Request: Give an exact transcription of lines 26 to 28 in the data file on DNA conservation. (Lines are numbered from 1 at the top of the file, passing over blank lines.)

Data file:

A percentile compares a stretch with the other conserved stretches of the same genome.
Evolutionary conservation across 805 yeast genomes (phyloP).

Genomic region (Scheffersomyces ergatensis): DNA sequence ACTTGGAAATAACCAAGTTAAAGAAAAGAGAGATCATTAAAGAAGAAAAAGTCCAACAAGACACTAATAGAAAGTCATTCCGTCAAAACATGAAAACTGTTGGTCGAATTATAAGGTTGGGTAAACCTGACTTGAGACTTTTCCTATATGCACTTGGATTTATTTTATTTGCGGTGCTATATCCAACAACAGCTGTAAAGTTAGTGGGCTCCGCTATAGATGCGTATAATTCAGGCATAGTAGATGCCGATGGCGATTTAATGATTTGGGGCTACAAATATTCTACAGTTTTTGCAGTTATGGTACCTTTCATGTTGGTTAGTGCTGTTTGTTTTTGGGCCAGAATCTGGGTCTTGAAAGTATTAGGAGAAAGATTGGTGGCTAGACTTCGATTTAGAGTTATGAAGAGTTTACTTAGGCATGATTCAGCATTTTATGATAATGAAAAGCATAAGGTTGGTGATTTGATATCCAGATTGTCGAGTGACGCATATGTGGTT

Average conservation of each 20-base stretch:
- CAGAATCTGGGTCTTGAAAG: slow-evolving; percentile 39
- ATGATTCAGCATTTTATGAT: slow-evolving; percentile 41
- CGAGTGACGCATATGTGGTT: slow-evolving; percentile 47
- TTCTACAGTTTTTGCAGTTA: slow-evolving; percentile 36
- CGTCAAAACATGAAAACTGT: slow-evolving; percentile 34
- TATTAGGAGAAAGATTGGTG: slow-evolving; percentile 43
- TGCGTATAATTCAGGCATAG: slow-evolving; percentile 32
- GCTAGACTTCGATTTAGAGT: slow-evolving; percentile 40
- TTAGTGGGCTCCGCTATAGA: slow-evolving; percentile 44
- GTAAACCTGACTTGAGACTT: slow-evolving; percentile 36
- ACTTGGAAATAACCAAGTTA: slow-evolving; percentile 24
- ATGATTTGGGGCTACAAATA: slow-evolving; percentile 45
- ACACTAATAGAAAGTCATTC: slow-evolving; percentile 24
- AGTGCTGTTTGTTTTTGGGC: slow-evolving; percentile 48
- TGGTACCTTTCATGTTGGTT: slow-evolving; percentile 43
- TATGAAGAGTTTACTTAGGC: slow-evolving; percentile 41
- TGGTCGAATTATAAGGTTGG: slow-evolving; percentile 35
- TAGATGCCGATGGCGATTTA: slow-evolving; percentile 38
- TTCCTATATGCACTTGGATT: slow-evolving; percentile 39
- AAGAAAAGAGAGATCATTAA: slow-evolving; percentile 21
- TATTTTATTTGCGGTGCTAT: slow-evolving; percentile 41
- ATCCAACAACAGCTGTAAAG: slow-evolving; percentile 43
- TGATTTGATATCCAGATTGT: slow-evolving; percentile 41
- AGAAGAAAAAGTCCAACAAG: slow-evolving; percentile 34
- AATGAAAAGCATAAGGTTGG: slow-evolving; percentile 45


- ATCCAACAACAGCTGTAAAG: slow-evolving; percentile 43
- TGATTTGATATCCAGATTGT: slow-evolving; percentile 41
- AGAAGAAAAAGTCCAACAAG: slow-evolving; percentile 34